Listen to the Shark Wrangler
If you’re trying to photograph a species that responds to food, get close to the bait. Hand-feeding methods vary substantially according to shark species and dive operator. The operator will tell you how to participate safely in their particular shark program, and while under water, watch the shark wrangler for direction.
If you want to get close to a species of shark that requires a stealthy approach, pay attention to the strategies the operator says will get you close. If they tell you racing after the shark won’t work, believe them. Every week they see divers ruin potentially good encounters by being too aggressive. If they say tuck into a rock crevice and control your breathing so the shark comes near, follow their advice.
Use the Right Tools
Most shark photography is wide-angle. The fish is usually five feet long or bigger and often moves relatively quickly. Getting a tight head shot with a lens used for reef fish is possible, but the extreme depth of field of the wide angle makes life much easier. Also, wide-angle perspective distortion can be used to make a large fish look even more impressive, especially if teeth are involved.
For Nikonos shooters, this probably means a 15mm lens. For those using housed cameras, a wide-angle zoom is often the best choice, usually with at least 20mm (94 degrees) at the wide end of the zoom range. The digital SLRs are perfect for shark photography, especially because there are so many frames possible beyond the standard 36 film exposures. But beware of any camera that has shutter lag. When photographing sharks, you want to capture peak action, and the shutter delay from some consumer digitals is frustrating. For Nikon D-SLRs I recommend a lens arsenal that includes a superwide (10.5mm), wide zoom (12-24), and a 60mm macro. A medium zoom like a 17-35mm is also very useful. Canon shooters will find the 15mm and 17-40mm perfect for full frame sensors, and the 10-22mm for those shooting 20D and Digital Rebels in housings. Canon has a new 60mm macro for the 20D and D-Rebel as well, while those with the MKII series cameras will prefer the Sigma 50mm lens for tight headshots of the sharks.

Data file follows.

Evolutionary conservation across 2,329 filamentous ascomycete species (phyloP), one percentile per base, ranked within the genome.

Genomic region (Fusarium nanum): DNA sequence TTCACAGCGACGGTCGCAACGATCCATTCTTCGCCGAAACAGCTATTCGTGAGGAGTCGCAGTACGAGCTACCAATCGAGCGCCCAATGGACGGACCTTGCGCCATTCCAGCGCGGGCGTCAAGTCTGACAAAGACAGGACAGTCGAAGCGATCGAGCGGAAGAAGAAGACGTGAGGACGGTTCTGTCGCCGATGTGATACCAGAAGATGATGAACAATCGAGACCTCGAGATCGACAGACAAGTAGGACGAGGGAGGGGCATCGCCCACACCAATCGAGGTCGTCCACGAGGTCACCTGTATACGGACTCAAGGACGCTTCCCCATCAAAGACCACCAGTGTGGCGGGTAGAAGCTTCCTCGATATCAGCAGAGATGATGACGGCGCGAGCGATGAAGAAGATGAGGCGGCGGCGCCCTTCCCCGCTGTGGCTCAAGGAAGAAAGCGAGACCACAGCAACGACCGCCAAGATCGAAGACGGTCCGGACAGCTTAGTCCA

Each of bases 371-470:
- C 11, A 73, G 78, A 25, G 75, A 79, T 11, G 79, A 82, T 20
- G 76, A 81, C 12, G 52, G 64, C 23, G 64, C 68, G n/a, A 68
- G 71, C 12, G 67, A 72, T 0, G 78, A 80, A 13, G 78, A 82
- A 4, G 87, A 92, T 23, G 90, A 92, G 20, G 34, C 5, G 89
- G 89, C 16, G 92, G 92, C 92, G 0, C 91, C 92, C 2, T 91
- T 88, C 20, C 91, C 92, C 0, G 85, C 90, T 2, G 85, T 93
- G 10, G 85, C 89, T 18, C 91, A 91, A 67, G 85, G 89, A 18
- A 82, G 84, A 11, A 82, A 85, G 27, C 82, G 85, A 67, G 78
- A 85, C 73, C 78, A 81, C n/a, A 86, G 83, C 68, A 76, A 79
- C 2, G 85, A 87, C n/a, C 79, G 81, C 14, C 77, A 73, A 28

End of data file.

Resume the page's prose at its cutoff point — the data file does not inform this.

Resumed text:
A wide-angle strobe, with diffuser, is necessary as well, but make sure it recycles quickly. Five seconds is an eternity when a shark is in your face and you’re waiting for your strobe to power up.
Use the Right Technique
A wide-angle lens preset to about three feet will handle the focus for most shark photography, but exposure and creative lighting can make all the difference between the magnificent and the mundane in photographs of sharks.
I like to hand-hold my strobe so that as the shark gets closer, closer, closer, I can move my strobe back farther, farther, farther. When the shark is in the shoot zone, I don’t have time to play with apertures or to re-aim a strobe arm, so my instinctive adjustments in strobe-to-subject distance fine tunes both the angle and amount of light striking the shark. As the shark turns its white belly more toward the camera, exposure likewise changes. I find simply being nimble with the strobe position can accomplish a significant range of exposure adjustment.
Another problem photographers must contend with during shark feeds is the inevitable detritus, either from divers stirring up the bottom or from sharks shredding the bait. If the strobe is too close to the lens, backscatter can be a problem. Creative lighting is fundamental to successful shark photography.
Bottom time or the number of available exposures may limit you, so timing is important. During most feeding dives, the sharks will be tentative at the outset. It often takes one brazen shark to hit the bait before the activity ratchets up and the best photo-ops occur. Don’t waste your shots on the sharks in the distant blue when they’ll be up-close-and-personal later in the dive.
With schooling hammerheads, getting close-ups may be more difficult because you do not control the pace; they do. All you can do is position yourself where they are likely to be, and be ready. You’ll see the bottom time clock ticking, and you may never get the shot. But when it does happen, give yourself extra points for degree of difficulty.
Some shark feeds can get rowdy. Sharks may be shy, but when there is lots of food in the water, they can get aggressive and make mistakes. In turbid water, a white arm might look like the flash of a fish, and while the shark wouldn’t necessarily eat that arm, a sample bite will change your life. I dress in black wetsuit, hood, booties and even gloves when in the midst of a shark feed. The shark wranglers may opt for chain mail protection, but that’s because they’re holding bait or immersed in scent. For the shooter, choosing wardrobe that lets the shark know you’re not the bait is a good idea.
Finally, if the feed gets uncontrolled or dangerous at any time, simply move away from the bait. They are there for the bait, and being immersed in the scent and slime ratchets the risk factor exponentially. Photographing sharks is fun and tremendously exciting, but that hot shot on your light table or monitor isn’t worth sacrificing your safety.
See the original article at www.stephenfrink.com.